This code skeleton makes it easy for us to provide a summary for the function, a summary of each parameter, and the type of data expected for each parameter.

Complete the XML comments as shown below. This includes setting the sub summary in the summary tag, setting the type of each parameter, and setting the summary of each parameter within the param tag. This provides Test Design Studio with rich information about the ReportAndPrompt function. After completing the XML comments, use the mouse to hover over the names ReportAndPrompt, iStatus, sStep, sDetails, and iButtons to see the updated Quick Info for those items like the ReportAndPrompt sub shown below:

Note:    The XML Comment data may be formatted in any way as long as XML formatting rules are still observed. Specifically remember that "<", ">", and "&" are just a few special characters in XML that must be typed as "&lt;", "&gt;", and "&amp;" respectively.

XML comments are the life blood of the rich editing experience you receive with Test Design Studio. The data entered in XML comments will show up in the IntelliSense Member Lists, Parameter Info, and Quick Info descriptions as well as be displayed for relevant entries within the Object Browser tool window and any generated documentation.

XML Comments on Variables

XML comments are not only for methods. You can also use XML Comments to describe the variable iButtons that is declared within the body of the sub. Insert a blank line above the line Dim iButtons and type the three magical comment characters; '''. A more basic XML comment skeleton is inserted to describe the value of the variable. To avoid the variable from being seen as a Variant type, set the type attribute of the value tag to MessageBoxButtons. Unlike String, Integer, DateTime, or Boolean, this is a special type known as an Enum that defines a list of values that are valid for the variable. Specifically, this variable holds data of the type Integer, but the MessageBoxButtons Enum is a specific list of Integer constants that are expected. The example below also shows how you can provide summary information for a variable.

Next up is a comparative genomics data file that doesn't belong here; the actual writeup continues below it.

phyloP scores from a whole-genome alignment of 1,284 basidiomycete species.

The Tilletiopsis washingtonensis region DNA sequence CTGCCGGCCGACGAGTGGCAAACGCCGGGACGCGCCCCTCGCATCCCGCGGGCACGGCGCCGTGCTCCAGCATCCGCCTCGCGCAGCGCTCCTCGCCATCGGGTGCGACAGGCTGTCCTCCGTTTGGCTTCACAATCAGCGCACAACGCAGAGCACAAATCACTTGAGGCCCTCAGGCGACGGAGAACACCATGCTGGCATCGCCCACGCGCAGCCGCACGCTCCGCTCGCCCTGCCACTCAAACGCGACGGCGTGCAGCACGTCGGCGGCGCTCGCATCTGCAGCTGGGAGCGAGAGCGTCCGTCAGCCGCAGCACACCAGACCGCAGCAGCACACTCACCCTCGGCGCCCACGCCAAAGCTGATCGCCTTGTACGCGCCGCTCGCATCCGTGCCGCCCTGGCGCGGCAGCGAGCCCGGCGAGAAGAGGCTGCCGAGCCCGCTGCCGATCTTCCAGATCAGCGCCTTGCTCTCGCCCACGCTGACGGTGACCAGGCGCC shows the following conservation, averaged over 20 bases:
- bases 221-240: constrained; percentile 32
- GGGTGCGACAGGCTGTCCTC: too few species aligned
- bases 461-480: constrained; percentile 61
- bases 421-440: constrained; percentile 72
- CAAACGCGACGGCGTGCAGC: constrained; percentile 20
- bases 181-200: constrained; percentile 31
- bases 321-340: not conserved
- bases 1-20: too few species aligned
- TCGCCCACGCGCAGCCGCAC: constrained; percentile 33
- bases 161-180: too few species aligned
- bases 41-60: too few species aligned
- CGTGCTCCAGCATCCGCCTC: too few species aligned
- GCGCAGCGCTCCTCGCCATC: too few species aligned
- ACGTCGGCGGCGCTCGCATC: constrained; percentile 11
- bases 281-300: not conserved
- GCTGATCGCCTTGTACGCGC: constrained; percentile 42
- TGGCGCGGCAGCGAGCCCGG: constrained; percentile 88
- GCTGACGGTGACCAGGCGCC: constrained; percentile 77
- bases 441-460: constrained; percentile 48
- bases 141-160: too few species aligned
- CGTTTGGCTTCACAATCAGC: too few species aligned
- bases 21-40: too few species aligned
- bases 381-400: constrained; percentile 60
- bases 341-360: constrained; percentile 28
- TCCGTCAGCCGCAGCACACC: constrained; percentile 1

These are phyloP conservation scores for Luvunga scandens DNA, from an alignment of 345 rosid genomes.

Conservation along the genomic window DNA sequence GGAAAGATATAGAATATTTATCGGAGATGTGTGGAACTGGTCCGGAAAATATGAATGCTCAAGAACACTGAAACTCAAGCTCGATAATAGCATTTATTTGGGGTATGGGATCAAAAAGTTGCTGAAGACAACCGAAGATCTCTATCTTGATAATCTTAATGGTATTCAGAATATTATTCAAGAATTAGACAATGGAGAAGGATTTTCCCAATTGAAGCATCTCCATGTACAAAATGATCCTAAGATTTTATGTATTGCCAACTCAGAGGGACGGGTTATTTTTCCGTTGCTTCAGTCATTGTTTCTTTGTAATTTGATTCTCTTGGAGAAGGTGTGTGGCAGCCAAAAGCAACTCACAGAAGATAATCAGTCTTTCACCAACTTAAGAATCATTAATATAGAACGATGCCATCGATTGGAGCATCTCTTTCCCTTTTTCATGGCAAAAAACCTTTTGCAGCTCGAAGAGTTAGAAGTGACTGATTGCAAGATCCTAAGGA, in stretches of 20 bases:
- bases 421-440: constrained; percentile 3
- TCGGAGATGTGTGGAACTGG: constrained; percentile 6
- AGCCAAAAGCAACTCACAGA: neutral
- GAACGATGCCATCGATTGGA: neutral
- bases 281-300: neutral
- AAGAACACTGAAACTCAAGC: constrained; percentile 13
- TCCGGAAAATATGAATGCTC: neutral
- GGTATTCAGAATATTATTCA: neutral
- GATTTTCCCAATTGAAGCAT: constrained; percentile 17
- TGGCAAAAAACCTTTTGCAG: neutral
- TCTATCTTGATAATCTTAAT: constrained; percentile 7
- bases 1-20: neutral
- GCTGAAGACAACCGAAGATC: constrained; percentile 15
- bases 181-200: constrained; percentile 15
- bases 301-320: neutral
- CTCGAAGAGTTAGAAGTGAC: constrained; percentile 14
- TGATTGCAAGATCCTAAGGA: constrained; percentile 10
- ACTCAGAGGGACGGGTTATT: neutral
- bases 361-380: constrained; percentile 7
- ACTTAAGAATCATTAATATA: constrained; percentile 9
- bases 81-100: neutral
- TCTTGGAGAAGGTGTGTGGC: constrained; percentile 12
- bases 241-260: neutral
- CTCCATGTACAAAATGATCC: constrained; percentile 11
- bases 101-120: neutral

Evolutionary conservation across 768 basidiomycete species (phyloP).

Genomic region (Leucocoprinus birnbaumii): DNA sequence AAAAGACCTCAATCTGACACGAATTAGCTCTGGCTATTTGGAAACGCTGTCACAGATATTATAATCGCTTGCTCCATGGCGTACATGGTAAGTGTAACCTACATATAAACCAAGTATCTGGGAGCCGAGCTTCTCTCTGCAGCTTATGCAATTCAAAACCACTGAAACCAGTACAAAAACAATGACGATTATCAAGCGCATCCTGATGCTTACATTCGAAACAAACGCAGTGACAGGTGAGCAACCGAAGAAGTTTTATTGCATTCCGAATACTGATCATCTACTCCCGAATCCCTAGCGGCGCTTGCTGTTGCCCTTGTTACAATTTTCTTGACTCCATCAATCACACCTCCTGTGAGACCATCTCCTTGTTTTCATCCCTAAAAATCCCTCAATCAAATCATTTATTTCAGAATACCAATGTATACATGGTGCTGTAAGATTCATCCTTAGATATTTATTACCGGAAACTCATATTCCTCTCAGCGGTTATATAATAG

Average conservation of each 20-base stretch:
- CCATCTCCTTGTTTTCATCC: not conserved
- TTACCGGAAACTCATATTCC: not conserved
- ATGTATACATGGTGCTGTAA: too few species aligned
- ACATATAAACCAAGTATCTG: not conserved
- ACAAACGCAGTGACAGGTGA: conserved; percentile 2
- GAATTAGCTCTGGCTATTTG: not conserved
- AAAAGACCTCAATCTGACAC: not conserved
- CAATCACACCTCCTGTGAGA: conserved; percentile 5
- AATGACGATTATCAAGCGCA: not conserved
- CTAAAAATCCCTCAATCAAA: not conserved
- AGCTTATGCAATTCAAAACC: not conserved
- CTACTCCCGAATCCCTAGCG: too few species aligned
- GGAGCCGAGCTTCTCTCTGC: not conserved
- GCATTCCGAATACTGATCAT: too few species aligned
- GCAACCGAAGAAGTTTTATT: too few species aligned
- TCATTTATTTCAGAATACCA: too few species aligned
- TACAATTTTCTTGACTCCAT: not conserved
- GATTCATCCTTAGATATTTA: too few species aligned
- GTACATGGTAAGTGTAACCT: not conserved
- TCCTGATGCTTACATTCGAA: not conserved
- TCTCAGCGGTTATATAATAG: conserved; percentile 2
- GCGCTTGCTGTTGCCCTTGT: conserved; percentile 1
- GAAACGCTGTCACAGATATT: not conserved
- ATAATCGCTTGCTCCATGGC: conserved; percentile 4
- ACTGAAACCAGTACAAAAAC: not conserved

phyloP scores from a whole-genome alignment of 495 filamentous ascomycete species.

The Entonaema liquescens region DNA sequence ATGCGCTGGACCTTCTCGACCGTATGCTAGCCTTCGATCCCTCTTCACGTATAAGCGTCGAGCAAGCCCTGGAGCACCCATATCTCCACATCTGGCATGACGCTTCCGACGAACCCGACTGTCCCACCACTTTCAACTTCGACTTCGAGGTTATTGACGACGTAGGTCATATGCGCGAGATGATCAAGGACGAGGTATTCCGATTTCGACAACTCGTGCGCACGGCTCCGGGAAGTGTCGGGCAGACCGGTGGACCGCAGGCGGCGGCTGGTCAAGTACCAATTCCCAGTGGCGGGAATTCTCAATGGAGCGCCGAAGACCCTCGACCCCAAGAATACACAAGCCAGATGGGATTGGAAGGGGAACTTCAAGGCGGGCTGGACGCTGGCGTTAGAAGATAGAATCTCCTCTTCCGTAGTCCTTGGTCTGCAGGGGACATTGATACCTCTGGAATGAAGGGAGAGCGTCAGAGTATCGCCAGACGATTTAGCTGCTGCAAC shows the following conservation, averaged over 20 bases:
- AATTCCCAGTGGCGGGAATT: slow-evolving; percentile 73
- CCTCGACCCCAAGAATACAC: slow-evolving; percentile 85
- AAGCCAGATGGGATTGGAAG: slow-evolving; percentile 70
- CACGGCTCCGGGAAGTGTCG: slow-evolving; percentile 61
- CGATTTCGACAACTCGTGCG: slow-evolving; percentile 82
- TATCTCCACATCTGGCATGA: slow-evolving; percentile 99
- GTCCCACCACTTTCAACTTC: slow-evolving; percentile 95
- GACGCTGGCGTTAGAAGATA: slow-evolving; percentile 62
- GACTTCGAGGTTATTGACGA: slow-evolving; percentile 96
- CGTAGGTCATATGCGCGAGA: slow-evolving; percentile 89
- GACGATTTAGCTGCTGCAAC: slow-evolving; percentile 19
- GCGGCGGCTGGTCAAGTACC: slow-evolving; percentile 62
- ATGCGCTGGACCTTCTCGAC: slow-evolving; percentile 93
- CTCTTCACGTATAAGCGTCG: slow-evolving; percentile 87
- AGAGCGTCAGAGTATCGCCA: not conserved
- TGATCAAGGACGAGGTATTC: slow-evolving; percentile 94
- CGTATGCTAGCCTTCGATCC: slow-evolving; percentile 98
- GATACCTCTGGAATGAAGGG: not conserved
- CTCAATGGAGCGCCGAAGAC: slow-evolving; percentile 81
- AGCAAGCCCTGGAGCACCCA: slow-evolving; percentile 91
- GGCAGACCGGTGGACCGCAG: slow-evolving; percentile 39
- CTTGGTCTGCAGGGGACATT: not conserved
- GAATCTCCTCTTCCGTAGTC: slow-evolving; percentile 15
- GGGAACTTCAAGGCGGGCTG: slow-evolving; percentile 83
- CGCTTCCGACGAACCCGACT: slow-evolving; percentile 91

[VBScript] - Copy Code
''' <summary>Stores the Button and Icons to display in the MessageBox.</summary>
''' <value type="MessageBoxButtons"/>
Dim iButtons

As a bonus when working with Enum-based types, you will see a member list displayed when assigning a value to that variable. On any blank line in body of the sub (after the iButtons variable is declared), type the text iButtons = . When you type the space after the = sign, a member list will display with all the known constants that are part of the MessageBoxButtons enum!

Learn More

We are only introducing the basics of how XML Comments can bring your code to life. Click here for details on how to use XML Comments and the available tags, including advanced features like defining your own Enum lists.

Note:    XML Comments use a different syntax highlighting color than standard comments when viewed in Test Design Studio. Unified Functional Testing will continue to recognize them as standard comments with the same highlighting color.
Tip:    Use the Object Browser to browse the available Enum's for VBScript, Unified Functional Testing, and other languages.

You may now close the VBScript document you have been working on.